A winter chill may have descended upon typically sunny Beverly Hills Sunday, but spring had definitely sprung on the 61st Annual Golden Globes red carpet. Silk, satin and chiffon confections in the prettiest colors captured the fun, flighty spirit of Hollywood’s favorite party.
This story first appeared in the January 27, 2004 issue of WWD. Subscribe Today.
“I’m done with all my black and I’m just happy to wear something festive,” said Diane Lane, who arrived in a coral, floral, draped chiffon Bill Blass, of which she mused: “I liked the fact that I didn’t have to suck it in.”
Neither did Joely Richardson, who floated in behind Lane in an empire-waisted peacock-print Matthew Williamson. “You can’t take these things too seriously. The Globes are all about fun and fashion.”
And serious fashion powerhouses Uma Thurman, Nicole Kidman and Best Actress winners Charlize Theron and Sarah Jessica Parker clearly had a ball with their looks, too. For Parker, getting the gown — a pearl gray tulle Chanel Couture — was half the fun. “I was just in Paris shooting for two weeks and had the good fortune to hang out with Karl Lagerfeld!”
Once again, Kidman set herself apart from the smooth-as-silk pack in a coin-speckled sheer sheath by Tom Ford for Yves Saint Laurent that the house held back just for her following the spring Paris show. “I call it my wiggle dress,” she giggled of her flapper-channeling. It may have been her tribute to Ford, as she offered, but the gold Boucheron metallic scarf she strapped around her mop of curls inspired a gasp of dismay heard ’round the world.
Still, she wasn’t the only one summoning the goddesses of the Roaring Twenties and Thirties. In more womanly Harlow style, Thurman took to Versace, and Evan Rachel Wood, a ruffled Prada slip. Brittany Murphy dazzled in a sparkling, mint Dolce & Gabbana and Jennifer Lopez looked almost subdued in a crisscrossed tangerine Michael Kors — though some angles of that plunging neckline begged for a little more support. “I was going for Judy Garland,” said Joan of Arcadia starlet Amber Tamblyn of her Reem Acra gown, while a Valentino-clad Portia De Rossi purred, “I wish I were Lauren Bacall. It’s the one time of the year you can be over-the-top glamorous, so why not?”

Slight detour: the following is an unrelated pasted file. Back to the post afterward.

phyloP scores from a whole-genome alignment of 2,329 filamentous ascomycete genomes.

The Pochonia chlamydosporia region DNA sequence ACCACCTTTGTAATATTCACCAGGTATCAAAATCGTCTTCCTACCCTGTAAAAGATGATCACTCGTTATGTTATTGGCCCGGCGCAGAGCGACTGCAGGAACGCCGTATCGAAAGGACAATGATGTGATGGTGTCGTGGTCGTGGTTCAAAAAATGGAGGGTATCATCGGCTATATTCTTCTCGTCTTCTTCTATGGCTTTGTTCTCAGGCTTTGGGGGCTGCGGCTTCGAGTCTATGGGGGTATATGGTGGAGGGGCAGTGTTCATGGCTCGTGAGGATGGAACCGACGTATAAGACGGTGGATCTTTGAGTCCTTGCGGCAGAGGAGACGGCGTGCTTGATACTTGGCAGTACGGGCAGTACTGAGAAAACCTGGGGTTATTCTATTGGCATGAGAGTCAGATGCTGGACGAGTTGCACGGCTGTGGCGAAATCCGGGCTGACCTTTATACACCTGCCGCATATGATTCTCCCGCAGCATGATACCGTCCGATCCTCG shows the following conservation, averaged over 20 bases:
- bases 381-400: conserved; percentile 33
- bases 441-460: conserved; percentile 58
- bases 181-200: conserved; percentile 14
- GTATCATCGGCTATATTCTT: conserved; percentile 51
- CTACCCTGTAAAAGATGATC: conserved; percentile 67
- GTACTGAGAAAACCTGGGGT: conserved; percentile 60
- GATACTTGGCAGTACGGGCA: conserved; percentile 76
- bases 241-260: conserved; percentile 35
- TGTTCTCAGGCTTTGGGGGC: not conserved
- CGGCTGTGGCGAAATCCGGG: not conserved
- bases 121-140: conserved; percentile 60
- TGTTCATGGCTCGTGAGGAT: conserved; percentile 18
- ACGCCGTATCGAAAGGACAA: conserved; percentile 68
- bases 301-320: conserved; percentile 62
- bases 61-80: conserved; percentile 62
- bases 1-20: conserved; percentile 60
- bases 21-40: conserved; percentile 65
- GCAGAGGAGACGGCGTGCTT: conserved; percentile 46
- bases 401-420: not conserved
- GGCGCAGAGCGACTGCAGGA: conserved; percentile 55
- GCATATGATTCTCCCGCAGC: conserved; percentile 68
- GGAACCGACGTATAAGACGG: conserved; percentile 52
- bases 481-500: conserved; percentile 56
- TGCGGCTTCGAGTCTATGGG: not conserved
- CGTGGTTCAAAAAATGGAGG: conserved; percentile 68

Despite the preponderance of pinks (Kim Cattrall’s vintage Valentino, Queen Latifah’s Bradley Bayou for Halston and Elisha Cuthbert’s Monique Lhuillier), yellows (Theron’s Christian Dior) and other pastels, there were a small-yet-mighty contingent of babes in black: Sofia Coppola in cocktail-length Azzedine Alaïa and flats; Christina Ricci in vintage Madame Gres from Lily et Cie; Alicia Silverstone in original Rita Watnik Couture for Lily et Cie; Catherine Zeta-Jones in sleek Oscar de la Renta; Jennifer Aniston’s Valentino, and Mary Louise Parker’s sexy, post-pregnancy Chaiken. Anne Hathaway of “The Princess Diaries” embodied youth in a black ruffled vintage Halston party dress: “It makes me feel special and pretty and everything that you should feel on a big night.”
In a night of overwhelming hits, there were only a few misses, but they were hardly of the Lara Flynn Boyle magnitude. Scarlett Johansson’s nude-colored, corseted Stella McCartney fell short of capturing her charm, though she offered: “I’m very proud of this dress. When I saw the sketch, I thought, ‘It’s one of those dresses you wish someone would wear but they never do.’” How very “Gone with the Wind” was Jennifer Garner’s ombré lilac-to-lavender Zac Posen, which looked like granny’s drapes? Meryl Streep herself good-naturedly admitted to TV land the pitfalls of sheer when she noted on stage that everyone could no doubt see through her Noriko Maeda tulle tutu. And though white was a popular choice, Diane Keaton’s Richard Tyler coatdress was ruined by those spandex gloves. Luckily, her Best Actress win managed to outshine the outfit. “Reality isn’t so bad,” she said. “Everyone wants the fantasy, but reality is OK with me.”